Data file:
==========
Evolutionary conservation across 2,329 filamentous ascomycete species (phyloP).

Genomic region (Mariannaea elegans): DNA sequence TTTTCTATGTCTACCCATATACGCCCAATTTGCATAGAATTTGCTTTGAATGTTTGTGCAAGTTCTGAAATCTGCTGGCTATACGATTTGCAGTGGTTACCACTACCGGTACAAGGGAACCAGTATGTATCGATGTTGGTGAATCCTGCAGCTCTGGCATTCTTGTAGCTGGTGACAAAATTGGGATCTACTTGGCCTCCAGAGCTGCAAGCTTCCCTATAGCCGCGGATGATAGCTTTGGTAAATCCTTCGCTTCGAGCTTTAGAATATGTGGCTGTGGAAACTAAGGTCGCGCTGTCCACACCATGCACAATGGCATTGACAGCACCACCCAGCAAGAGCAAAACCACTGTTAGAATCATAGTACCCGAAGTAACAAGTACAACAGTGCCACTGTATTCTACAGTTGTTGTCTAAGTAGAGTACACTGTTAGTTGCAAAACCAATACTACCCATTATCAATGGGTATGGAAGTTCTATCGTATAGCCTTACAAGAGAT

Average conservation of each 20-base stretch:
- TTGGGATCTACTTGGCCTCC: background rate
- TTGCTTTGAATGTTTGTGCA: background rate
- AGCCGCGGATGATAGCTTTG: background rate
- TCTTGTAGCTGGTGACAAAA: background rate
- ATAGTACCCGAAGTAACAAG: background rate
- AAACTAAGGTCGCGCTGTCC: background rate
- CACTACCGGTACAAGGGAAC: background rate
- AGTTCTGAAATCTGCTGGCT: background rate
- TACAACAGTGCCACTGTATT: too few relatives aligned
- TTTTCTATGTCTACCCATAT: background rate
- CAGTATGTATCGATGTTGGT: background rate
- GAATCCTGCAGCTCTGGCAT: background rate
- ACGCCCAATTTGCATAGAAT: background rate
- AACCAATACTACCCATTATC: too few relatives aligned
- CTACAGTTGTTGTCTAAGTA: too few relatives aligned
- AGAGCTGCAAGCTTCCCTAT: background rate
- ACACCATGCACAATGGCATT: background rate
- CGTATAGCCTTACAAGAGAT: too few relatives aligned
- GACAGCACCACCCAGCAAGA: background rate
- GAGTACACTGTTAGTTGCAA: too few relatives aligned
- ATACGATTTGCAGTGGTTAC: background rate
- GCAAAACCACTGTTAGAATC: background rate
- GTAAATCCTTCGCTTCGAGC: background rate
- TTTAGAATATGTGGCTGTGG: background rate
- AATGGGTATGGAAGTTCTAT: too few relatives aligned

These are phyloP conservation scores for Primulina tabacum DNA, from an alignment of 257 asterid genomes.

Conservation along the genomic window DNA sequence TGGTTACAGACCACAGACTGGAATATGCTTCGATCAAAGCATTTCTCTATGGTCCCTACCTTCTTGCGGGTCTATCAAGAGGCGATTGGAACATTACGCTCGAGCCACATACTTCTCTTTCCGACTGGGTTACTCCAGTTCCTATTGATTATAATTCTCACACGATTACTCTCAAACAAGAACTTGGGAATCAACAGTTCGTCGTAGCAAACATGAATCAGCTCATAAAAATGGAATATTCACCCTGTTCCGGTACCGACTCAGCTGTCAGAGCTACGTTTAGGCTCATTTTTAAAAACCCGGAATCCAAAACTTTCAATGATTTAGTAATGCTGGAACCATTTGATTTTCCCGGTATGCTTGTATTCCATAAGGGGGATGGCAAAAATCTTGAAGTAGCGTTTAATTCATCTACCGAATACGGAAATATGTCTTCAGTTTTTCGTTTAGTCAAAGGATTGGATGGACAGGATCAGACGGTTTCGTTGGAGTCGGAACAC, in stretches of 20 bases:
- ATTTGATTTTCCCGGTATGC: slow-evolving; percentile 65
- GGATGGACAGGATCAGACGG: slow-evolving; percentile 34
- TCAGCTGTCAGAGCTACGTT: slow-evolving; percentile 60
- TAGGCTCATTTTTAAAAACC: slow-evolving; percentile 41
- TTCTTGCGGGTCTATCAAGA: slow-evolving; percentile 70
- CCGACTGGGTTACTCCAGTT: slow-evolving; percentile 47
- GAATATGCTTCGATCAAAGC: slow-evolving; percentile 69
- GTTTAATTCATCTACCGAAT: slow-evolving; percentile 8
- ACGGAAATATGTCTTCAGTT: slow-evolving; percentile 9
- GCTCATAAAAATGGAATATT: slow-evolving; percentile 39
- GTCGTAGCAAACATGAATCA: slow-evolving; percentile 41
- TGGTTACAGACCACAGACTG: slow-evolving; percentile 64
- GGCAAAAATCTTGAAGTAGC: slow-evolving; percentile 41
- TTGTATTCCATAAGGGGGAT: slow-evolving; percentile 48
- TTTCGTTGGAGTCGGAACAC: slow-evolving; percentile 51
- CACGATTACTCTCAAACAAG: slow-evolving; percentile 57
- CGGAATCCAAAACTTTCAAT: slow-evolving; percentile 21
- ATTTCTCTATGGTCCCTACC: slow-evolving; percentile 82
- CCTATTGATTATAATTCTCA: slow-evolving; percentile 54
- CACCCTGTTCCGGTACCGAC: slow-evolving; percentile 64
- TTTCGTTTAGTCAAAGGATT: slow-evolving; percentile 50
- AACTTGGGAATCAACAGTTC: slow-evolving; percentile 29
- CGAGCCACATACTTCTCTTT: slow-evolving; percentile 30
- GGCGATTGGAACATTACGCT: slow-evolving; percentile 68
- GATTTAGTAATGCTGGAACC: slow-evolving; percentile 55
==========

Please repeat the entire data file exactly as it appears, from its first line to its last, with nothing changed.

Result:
Evolutionary conservation across 2,329 filamentous ascomycete species (phyloP).

Genomic region (Mariannaea elegans): DNA sequence TTTTCTATGTCTACCCATATACGCCCAATTTGCATAGAATTTGCTTTGAATGTTTGTGCAAGTTCTGAAATCTGCTGGCTATACGATTTGCAGTGGTTACCACTACCGGTACAAGGGAACCAGTATGTATCGATGTTGGTGAATCCTGCAGCTCTGGCATTCTTGTAGCTGGTGACAAAATTGGGATCTACTTGGCCTCCAGAGCTGCAAGCTTCCCTATAGCCGCGGATGATAGCTTTGGTAAATCCTTCGCTTCGAGCTTTAGAATATGTGGCTGTGGAAACTAAGGTCGCGCTGTCCACACCATGCACAATGGCATTGACAGCACCACCCAGCAAGAGCAAAACCACTGTTAGAATCATAGTACCCGAAGTAACAAGTACAACAGTGCCACTGTATTCTACAGTTGTTGTCTAAGTAGAGTACACTGTTAGTTGCAAAACCAATACTACCCATTATCAATGGGTATGGAAGTTCTATCGTATAGCCTTACAAGAGAT

Average conservation of each 20-base stretch:
- TTGGGATCTACTTGGCCTCC: background rate
- TTGCTTTGAATGTTTGTGCA: background rate
- AGCCGCGGATGATAGCTTTG: background rate
- TCTTGTAGCTGGTGACAAAA: background rate
- ATAGTACCCGAAGTAACAAG: background rate
- AAACTAAGGTCGCGCTGTCC: background rate
- CACTACCGGTACAAGGGAAC: background rate
- AGTTCTGAAATCTGCTGGCT: background rate
- TACAACAGTGCCACTGTATT: too few relatives aligned
- TTTTCTATGTCTACCCATAT: background rate
- CAGTATGTATCGATGTTGGT: background rate
- GAATCCTGCAGCTCTGGCAT: background rate
- ACGCCCAATTTGCATAGAAT: background rate
- AACCAATACTACCCATTATC: too few relatives aligned
- CTACAGTTGTTGTCTAAGTA: too few relatives aligned
- AGAGCTGCAAGCTTCCCTAT: background rate
- ACACCATGCACAATGGCATT: background rate
- CGTATAGCCTTACAAGAGAT: too few relatives aligned
- GACAGCACCACCCAGCAAGA: background rate
- GAGTACACTGTTAGTTGCAA: too few relatives aligned
- ATACGATTTGCAGTGGTTAC: background rate
- GCAAAACCACTGTTAGAATC: background rate
- GTAAATCCTTCGCTTCGAGC: background rate
- TTTAGAATATGTGGCTGTGG: background rate
- AATGGGTATGGAAGTTCTAT: too few relatives aligned

These are phyloP conservation scores for Primulina tabacum DNA, from an alignment of 257 asterid genomes.

Conservation along the genomic window DNA sequence TGGTTACAGACCACAGACTGGAATATGCTTCGATCAAAGCATTTCTCTATGGTCCCTACCTTCTTGCGGGTCTATCAAGAGGCGATTGGAACATTACGCTCGAGCCACATACTTCTCTTTCCGACTGGGTTACTCCAGTTCCTATTGATTATAATTCTCACACGATTACTCTCAAACAAGAACTTGGGAATCAACAGTTCGTCGTAGCAAACATGAATCAGCTCATAAAAATGGAATATTCACCCTGTTCCGGTACCGACTCAGCTGTCAGAGCTACGTTTAGGCTCATTTTTAAAAACCCGGAATCCAAAACTTTCAATGATTTAGTAATGCTGGAACCATTTGATTTTCCCGGTATGCTTGTATTCCATAAGGGGGATGGCAAAAATCTTGAAGTAGCGTTTAATTCATCTACCGAATACGGAAATATGTCTTCAGTTTTTCGTTTAGTCAAAGGATTGGATGGACAGGATCAGACGGTTTCGTTGGAGTCGGAACAC, in stretches of 20 bases:
- ATTTGATTTTCCCGGTATGC: slow-evolving; percentile 65
- GGATGGACAGGATCAGACGG: slow-evolving; percentile 34
- TCAGCTGTCAGAGCTACGTT: slow-evolving; percentile 60
- TAGGCTCATTTTTAAAAACC: slow-evolving; percentile 41
- TTCTTGCGGGTCTATCAAGA: slow-evolving; percentile 70
- CCGACTGGGTTACTCCAGTT: slow-evolving; percentile 47
- GAATATGCTTCGATCAAAGC: slow-evolving; percentile 69
- GTTTAATTCATCTACCGAAT: slow-evolving; percentile 8
- ACGGAAATATGTCTTCAGTT: slow-evolving; percentile 9
- GCTCATAAAAATGGAATATT: slow-evolving; percentile 39
- GTCGTAGCAAACATGAATCA: slow-evolving; percentile 41
- TGGTTACAGACCACAGACTG: slow-evolving; percentile 64
- GGCAAAAATCTTGAAGTAGC: slow-evolving; percentile 41
- TTGTATTCCATAAGGGGGAT: slow-evolving; percentile 48
- TTTCGTTGGAGTCGGAACAC: slow-evolving; percentile 51
- CACGATTACTCTCAAACAAG: slow-evolving; percentile 57
- CGGAATCCAAAACTTTCAAT: slow-evolving; percentile 21
- ATTTCTCTATGGTCCCTACC: slow-evolving; percentile 82
- CCTATTGATTATAATTCTCA: slow-evolving; percentile 54
- CACCCTGTTCCGGTACCGAC: slow-evolving; percentile 64
- TTTCGTTTAGTCAAAGGATT: slow-evolving; percentile 50
- AACTTGGGAATCAACAGTTC: slow-evolving; percentile 29
- CGAGCCACATACTTCTCTTT: slow-evolving; percentile 30
- GGCGATTGGAACATTACGCT: slow-evolving; percentile 68
- GATTTAGTAATGCTGGAACC: slow-evolving; percentile 55